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Science bills hatch from lame duck

U.S. lawmakers pass NIH reform, biodefense initiative before adjourning for the year

Ted Agres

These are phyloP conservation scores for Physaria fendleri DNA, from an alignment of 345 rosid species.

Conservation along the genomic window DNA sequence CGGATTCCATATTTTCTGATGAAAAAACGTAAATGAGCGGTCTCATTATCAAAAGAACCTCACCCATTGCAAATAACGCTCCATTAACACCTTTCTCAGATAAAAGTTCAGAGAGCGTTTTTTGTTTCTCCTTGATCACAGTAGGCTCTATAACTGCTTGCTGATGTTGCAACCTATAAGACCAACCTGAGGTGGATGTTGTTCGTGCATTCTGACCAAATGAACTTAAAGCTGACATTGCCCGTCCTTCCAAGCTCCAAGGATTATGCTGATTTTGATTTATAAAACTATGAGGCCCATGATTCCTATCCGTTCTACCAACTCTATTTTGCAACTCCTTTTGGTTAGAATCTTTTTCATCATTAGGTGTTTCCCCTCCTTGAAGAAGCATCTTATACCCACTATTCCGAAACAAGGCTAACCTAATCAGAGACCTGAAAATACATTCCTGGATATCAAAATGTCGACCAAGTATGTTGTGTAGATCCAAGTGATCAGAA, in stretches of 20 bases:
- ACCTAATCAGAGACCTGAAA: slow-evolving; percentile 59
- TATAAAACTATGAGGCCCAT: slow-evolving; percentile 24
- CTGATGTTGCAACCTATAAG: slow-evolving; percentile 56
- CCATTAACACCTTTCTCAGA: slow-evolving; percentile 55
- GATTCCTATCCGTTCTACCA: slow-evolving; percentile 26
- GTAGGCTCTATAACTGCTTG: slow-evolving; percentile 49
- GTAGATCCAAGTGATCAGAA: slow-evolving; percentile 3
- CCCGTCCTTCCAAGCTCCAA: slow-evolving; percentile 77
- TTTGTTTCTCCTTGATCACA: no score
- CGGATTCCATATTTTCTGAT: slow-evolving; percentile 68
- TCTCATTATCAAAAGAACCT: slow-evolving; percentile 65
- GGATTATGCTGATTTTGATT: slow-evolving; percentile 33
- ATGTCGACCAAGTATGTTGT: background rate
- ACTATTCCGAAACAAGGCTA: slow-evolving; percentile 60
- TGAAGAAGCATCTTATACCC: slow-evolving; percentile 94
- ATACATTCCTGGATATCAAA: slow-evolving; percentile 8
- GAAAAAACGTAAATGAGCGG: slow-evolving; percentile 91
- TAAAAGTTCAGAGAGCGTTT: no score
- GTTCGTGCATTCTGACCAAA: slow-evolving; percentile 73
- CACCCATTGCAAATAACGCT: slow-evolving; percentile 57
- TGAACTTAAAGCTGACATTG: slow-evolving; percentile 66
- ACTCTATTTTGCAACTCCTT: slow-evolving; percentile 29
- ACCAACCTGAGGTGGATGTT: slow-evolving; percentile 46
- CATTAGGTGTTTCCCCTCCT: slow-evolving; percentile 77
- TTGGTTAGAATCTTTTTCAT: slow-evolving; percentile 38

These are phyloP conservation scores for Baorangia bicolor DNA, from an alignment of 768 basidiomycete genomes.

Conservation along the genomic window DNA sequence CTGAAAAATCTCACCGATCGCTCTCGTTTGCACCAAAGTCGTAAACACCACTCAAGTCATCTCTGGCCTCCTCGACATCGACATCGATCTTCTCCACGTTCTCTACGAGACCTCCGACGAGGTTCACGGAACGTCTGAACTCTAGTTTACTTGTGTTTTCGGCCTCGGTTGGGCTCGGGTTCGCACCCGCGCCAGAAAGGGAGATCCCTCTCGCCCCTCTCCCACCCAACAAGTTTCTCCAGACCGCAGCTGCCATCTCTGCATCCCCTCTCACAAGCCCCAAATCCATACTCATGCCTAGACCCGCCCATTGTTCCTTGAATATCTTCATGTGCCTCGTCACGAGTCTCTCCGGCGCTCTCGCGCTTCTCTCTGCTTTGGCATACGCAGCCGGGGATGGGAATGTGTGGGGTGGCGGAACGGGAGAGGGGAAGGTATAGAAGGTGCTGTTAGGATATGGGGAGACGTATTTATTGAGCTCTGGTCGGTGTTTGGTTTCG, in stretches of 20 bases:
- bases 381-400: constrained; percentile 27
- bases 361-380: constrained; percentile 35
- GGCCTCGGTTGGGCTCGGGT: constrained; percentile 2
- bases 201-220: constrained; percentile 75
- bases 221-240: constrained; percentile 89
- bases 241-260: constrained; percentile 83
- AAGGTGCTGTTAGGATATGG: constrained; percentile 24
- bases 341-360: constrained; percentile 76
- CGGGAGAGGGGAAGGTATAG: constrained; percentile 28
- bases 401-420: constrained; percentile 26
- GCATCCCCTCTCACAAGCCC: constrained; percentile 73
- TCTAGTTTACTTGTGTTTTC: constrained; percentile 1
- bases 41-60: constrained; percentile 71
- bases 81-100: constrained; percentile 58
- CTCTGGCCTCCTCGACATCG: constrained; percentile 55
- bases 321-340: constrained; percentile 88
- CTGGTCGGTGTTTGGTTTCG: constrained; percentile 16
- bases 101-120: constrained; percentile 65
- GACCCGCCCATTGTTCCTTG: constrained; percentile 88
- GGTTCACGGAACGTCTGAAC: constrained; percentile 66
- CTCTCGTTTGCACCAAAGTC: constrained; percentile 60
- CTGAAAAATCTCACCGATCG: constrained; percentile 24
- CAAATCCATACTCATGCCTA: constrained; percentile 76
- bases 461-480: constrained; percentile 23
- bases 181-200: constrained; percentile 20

Members of the U.S. House and Senate concluded their post-election lame duck session over the weekend, having passed several key bills of importance to the biomedical research community but leaving many other matters, including passing budgets for the National Institutes of Health, to be taken up when the new, Democrat-controlled Congress returns in January. In a frenzy of last-minute work that took them into early Saturday morning (Dec. 9), lawmakers passed a bill to "reform" the NIH and give it a modest budget increase, subject to appropriations. They also approved a measure to create incentives for private biodefense research and development. Earlier in the lame duck session, Congress approved harsher penalties for animal rights terrorism and the Senate confirmed Andrew von Eschenbach to be commissioner of the Food and Drug Administration. The National Institutes of Health Reform Act of 2006 (HR 6164), authorizes a 7% budget increase of $2...

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